scheme satisfies $\e$-statistical secrecy if for every $x,x'$ the
distributions $Y_x$ and $Y_{x'}$ (defined to be $E_{U_n}(x)$ and
$E_{U_n}(x')$ respectively) satisfy $\dist(Y_x,Y_{x'}) \leq \e$.
Prove that a scheme $(E,D)$ is $\e$ statistically indistinguishable
if and only if it satisfies $2\e$-statistical secrecy.
\end{exercise}
\begin{exercise}[20 points] Suppose that $(D,E)$ is a valid
encryption scheme with key $100$ bit shorter than the plaintext.
That is, $E:\bits^n \times \bits^{n+100} \To \bits^m$ for some $n,m
\in \N$. Show that the scheme can be completely broken by an
explicit (although not necessarily efficient) \emph{algorithm}. That
is, show that there exist two messages $x_1,x_2$ and an algorithm
$\Adv$ (not necessarily efficient) such that
\[
\Pr_{i\in\{1,2\} \;,\; k\getsr \bits^n} [ \Adv( E_k(x_i)) = i ] >
0.99
\]
In rough terms (up to polynomial accuracy), what is the running time
of your algorithm?
Can you find a stronger attack if the message is of size $100n$?
Suppose that $\P=\NP$. Can you use that to find a faster algorithm?
\end{exercise}
\begin{exercise}[10 points] Read the handout on computational models.
Write down one question you want to know the answer for and is not
explained (or not explained clearly) in the handout.
\end{exercise}
\begin{exercise}[20 points] Consider the following three decision
problems/languages:
\begin{itemize}
\item $\CSAT$ - Circuit Satisfiability. \textbf{Input:} a Boolean circuit $C$ with
$n$ inputs and one output. \textbf{Output:} $1$ iff there exists
$x\in\bits^n$ such that $C(x)=1$.
\item $\SAT$ - satisfiability. \textbf{Input:} a 3CNF formula $\psi$ with inputs $x_1,
\ldots,x_n$. A 3CNF formula is a formula of the form $C_1 \wedge C_2
\wedge \cdots \wedge C_m$ where each of the $C_i$'s (called clauses)
is a disjunction $(l_1 \vee l_2 \vee l_3)$. Each of the $l_j$'s
(called literals) is either a variable $x_k$ or a negation of a
variable $\neg x_{k'}$. \textbf{Output:} $1$ iff there exists inputs
$x_1,\ldots,x_n$ that satisfy the formula.
\item $\COL$ - 3 colorability. \textbf{Input:} an undirected graph $G = (V,E)$
with $n$ vertices. \textbf{Output:} $1$ iff there exists a valid
$3$-coloring of $G$. A $3$-coloring is a function $c:V\To \{1,2,3\}$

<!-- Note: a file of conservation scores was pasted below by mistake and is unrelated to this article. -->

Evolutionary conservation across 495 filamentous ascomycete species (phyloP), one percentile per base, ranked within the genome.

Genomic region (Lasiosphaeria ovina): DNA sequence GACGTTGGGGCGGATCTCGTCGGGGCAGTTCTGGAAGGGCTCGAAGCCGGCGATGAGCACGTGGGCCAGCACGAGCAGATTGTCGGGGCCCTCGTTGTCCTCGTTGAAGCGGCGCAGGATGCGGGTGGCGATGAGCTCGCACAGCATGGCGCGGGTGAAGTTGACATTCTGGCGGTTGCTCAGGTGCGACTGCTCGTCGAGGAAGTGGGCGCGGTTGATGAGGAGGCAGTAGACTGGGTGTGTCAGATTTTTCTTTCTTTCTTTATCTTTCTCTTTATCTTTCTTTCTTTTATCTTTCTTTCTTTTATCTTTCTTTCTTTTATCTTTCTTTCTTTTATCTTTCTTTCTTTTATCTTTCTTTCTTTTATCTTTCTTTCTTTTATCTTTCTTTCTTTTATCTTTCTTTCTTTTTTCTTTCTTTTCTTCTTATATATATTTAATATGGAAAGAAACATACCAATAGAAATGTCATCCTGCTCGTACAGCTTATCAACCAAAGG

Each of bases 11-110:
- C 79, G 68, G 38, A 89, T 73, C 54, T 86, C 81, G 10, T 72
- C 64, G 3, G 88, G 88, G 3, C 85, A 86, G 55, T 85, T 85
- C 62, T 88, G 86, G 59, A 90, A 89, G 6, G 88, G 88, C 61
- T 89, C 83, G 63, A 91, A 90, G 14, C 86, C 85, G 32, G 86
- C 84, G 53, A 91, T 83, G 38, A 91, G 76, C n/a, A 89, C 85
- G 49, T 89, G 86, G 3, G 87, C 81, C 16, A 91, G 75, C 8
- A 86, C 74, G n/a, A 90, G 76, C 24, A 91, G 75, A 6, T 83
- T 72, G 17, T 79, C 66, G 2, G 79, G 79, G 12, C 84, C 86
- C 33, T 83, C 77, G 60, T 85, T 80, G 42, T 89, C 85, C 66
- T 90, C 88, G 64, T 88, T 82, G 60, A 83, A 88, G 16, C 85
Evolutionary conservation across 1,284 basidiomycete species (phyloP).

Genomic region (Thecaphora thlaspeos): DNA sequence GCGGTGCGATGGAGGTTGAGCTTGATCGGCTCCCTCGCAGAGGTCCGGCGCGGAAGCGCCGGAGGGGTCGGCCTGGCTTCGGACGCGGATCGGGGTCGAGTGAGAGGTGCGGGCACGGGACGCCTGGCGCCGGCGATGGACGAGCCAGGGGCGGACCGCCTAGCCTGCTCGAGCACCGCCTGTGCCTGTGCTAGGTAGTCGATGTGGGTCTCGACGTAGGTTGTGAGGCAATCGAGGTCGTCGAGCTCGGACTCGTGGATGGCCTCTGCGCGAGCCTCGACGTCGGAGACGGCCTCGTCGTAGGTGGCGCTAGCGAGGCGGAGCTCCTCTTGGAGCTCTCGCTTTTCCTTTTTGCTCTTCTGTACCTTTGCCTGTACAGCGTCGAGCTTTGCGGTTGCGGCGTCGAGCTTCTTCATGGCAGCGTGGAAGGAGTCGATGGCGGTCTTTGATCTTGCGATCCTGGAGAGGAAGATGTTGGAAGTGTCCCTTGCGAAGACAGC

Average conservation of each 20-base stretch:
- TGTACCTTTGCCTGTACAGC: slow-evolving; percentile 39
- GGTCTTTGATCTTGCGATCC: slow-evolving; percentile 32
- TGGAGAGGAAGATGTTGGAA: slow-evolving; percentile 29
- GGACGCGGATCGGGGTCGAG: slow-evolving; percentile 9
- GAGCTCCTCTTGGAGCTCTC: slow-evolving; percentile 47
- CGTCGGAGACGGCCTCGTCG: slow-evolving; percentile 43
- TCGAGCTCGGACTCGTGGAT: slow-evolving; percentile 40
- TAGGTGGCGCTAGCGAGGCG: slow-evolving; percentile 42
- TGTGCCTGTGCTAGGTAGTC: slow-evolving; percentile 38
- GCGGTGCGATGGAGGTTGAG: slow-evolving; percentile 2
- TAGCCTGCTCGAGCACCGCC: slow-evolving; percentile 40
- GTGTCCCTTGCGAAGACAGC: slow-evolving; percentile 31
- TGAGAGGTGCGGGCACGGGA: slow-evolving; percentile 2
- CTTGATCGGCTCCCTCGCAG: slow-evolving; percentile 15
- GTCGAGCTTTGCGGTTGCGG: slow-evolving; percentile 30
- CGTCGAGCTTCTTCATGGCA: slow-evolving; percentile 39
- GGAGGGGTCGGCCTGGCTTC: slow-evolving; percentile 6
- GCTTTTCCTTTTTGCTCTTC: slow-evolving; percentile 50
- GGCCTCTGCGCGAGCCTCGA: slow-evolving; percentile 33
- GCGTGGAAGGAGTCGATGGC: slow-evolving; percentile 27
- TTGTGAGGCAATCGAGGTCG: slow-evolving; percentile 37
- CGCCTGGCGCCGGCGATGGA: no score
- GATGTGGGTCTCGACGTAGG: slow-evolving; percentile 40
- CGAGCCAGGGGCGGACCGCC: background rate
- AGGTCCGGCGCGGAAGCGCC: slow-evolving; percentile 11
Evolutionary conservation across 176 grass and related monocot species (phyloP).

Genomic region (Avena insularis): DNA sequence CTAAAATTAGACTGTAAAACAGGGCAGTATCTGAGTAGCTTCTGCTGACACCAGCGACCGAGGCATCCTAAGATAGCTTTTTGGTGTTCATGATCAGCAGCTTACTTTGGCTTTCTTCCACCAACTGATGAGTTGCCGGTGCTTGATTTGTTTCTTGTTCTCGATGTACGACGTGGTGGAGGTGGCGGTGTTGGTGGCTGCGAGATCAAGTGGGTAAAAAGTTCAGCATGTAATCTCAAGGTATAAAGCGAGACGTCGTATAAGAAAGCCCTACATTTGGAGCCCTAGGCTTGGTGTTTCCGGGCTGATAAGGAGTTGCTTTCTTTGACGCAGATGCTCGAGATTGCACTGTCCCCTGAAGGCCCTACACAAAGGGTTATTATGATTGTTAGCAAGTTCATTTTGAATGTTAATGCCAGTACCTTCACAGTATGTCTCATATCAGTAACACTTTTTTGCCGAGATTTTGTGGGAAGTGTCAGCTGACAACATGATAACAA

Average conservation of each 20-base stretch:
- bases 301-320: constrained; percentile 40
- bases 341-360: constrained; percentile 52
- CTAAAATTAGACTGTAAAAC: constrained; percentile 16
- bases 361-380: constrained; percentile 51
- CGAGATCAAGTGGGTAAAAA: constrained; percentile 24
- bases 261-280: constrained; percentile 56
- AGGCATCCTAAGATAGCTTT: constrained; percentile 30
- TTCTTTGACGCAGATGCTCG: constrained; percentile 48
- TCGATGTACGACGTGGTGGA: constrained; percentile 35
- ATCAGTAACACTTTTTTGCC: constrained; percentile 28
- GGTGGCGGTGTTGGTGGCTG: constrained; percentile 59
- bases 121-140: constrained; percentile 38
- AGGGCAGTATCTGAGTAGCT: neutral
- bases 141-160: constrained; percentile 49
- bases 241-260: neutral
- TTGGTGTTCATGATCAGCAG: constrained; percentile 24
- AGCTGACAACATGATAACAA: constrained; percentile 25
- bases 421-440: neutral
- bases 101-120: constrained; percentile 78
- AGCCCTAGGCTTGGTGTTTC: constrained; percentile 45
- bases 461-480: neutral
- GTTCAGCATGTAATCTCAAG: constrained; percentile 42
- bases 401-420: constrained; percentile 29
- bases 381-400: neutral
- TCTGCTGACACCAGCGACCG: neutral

such that for every $(u,v) \in E$, $c(u) \neq c(v)$.
\end{itemize}
\begin{enumerate}
\item Prove that all three problems are in $\NP$ (this should be
easy and take at most 1-2 lines for each problem)
\item $\CSAT$ is $\NP$-complete. Use that to prove that $\SAT$ is
$\NP$ complete. (Hint: the formula does not have to use the exact
same number of variables as the circuit - use additional auxiliary
variables that represent the circuit's internal gates.)
\item $\COL$ is $\NP$-complete. (Hint: use the previous item.) Note
that we'll actually use the fact that $\COL$ is $\NP$-complete
(much) later in the course.
\end{enumerate}
\noindent\textbf{Note:} These are classical results and appear in
many textbooks (including Sipser). Do not look at the proofs of
these results while solving this problem. (If you came across these
results earlier in a book/another course this is fine, but you
should not consult the book/your notes while solving this problem
and writing its solution.)
What is the $\NP$-completeness status of $\mathsf{2COL}$? (Same as
$\COL$ but with $2$ instead of $3$ colors, give a short 1-3 line
answer).
\iffalse
if you read this, feel free to solve these problems too :)
What is the $\NP$-completeness status of:
\begin{itemize}
\item $\mathsf{PLANAR-6COL}$ - (same as $\COL$ but with
$6$ colors and the graph is guaranteed to be planar\footnote{A graph
$G$ is \emph{planar} if it can drawn on a (2-dimensional) paper
without any edges crossing one another. Clearly, if you remove a
vertex and all its edges from a planar graph then it remains planar.
Also, it is known that every planar graph has a vertex of degree at
most $5$.}
\item $\mathsf{PLANAR-4COL}$
\end{itemize}
\fi
\end{exercise}
\end{document}